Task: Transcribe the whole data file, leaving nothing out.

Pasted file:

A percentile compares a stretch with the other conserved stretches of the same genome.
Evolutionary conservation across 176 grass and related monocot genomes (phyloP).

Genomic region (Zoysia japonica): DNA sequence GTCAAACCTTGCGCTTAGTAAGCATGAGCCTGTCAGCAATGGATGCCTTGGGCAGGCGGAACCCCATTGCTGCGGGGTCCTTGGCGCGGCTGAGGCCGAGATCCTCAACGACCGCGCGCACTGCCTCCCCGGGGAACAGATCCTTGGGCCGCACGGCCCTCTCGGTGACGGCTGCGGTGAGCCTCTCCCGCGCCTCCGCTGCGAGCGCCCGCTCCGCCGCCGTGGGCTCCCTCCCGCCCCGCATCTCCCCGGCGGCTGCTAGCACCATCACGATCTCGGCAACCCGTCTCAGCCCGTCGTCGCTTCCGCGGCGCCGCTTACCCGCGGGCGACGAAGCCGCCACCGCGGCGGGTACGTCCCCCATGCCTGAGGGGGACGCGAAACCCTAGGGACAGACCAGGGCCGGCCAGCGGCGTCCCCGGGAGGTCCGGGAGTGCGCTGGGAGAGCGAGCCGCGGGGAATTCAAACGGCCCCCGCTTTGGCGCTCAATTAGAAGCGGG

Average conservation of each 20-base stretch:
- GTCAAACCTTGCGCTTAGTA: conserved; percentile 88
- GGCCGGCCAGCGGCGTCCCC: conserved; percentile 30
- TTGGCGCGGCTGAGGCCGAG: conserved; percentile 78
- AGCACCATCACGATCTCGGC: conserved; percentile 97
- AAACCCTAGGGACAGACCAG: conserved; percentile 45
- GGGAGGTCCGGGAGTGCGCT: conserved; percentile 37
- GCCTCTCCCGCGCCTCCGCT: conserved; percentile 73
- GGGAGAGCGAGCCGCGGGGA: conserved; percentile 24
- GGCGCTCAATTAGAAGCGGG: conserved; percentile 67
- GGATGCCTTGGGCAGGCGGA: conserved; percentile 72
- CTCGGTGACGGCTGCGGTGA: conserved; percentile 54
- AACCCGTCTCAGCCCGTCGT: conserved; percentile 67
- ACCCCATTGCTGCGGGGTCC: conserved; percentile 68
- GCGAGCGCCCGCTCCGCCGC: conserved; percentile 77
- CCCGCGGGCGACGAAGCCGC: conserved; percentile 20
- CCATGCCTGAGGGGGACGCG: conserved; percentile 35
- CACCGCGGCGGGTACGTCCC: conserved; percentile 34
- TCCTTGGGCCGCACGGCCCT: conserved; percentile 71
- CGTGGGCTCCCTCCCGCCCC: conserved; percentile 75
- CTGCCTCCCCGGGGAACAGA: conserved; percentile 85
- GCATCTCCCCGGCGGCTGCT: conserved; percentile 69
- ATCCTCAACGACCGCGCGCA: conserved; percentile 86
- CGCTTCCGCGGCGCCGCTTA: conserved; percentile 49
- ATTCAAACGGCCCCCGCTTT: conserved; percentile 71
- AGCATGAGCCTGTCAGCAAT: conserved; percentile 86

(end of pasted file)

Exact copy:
A percentile compares a stretch with the other conserved stretches of the same genome.
Evolutionary conservation across 176 grass and related monocot genomes (phyloP).

Genomic region (Zoysia japonica): DNA sequence GTCAAACCTTGCGCTTAGTAAGCATGAGCCTGTCAGCAATGGATGCCTTGGGCAGGCGGAACCCCATTGCTGCGGGGTCCTTGGCGCGGCTGAGGCCGAGATCCTCAACGACCGCGCGCACTGCCTCCCCGGGGAACAGATCCTTGGGCCGCACGGCCCTCTCGGTGACGGCTGCGGTGAGCCTCTCCCGCGCCTCCGCTGCGAGCGCCCGCTCCGCCGCCGTGGGCTCCCTCCCGCCCCGCATCTCCCCGGCGGCTGCTAGCACCATCACGATCTCGGCAACCCGTCTCAGCCCGTCGTCGCTTCCGCGGCGCCGCTTACCCGCGGGCGACGAAGCCGCCACCGCGGCGGGTACGTCCCCCATGCCTGAGGGGGACGCGAAACCCTAGGGACAGACCAGGGCCGGCCAGCGGCGTCCCCGGGAGGTCCGGGAGTGCGCTGGGAGAGCGAGCCGCGGGGAATTCAAACGGCCCCCGCTTTGGCGCTCAATTAGAAGCGGG

Average conservation of each 20-base stretch:
- GTCAAACCTTGCGCTTAGTA: conserved; percentile 88
- GGCCGGCCAGCGGCGTCCCC: conserved; percentile 30
- TTGGCGCGGCTGAGGCCGAG: conserved; percentile 78
- AGCACCATCACGATCTCGGC: conserved; percentile 97
- AAACCCTAGGGACAGACCAG: conserved; percentile 45
- GGGAGGTCCGGGAGTGCGCT: conserved; percentile 37
- GCCTCTCCCGCGCCTCCGCT: conserved; percentile 73
- GGGAGAGCGAGCCGCGGGGA: conserved; percentile 24
- GGCGCTCAATTAGAAGCGGG: conserved; percentile 67
- GGATGCCTTGGGCAGGCGGA: conserved; percentile 72
- CTCGGTGACGGCTGCGGTGA: conserved; percentile 54
- AACCCGTCTCAGCCCGTCGT: conserved; percentile 67
- ACCCCATTGCTGCGGGGTCC: conserved; percentile 68
- GCGAGCGCCCGCTCCGCCGC: conserved; percentile 77
- CCCGCGGGCGACGAAGCCGC: conserved; percentile 20
- CCATGCCTGAGGGGGACGCG: conserved; percentile 35
- CACCGCGGCGGGTACGTCCC: conserved; percentile 34
- TCCTTGGGCCGCACGGCCCT: conserved; percentile 71
- CGTGGGCTCCCTCCCGCCCC: conserved; percentile 75
- CTGCCTCCCCGGGGAACAGA: conserved; percentile 85
- GCATCTCCCCGGCGGCTGCT: conserved; percentile 69
- ATCCTCAACGACCGCGCGCA: conserved; percentile 86
- CGCTTCCGCGGCGCCGCTTA: conserved; percentile 49
- ATTCAAACGGCCCCCGCTTT: conserved; percentile 71
- AGCATGAGCCTGTCAGCAAT: conserved; percentile 86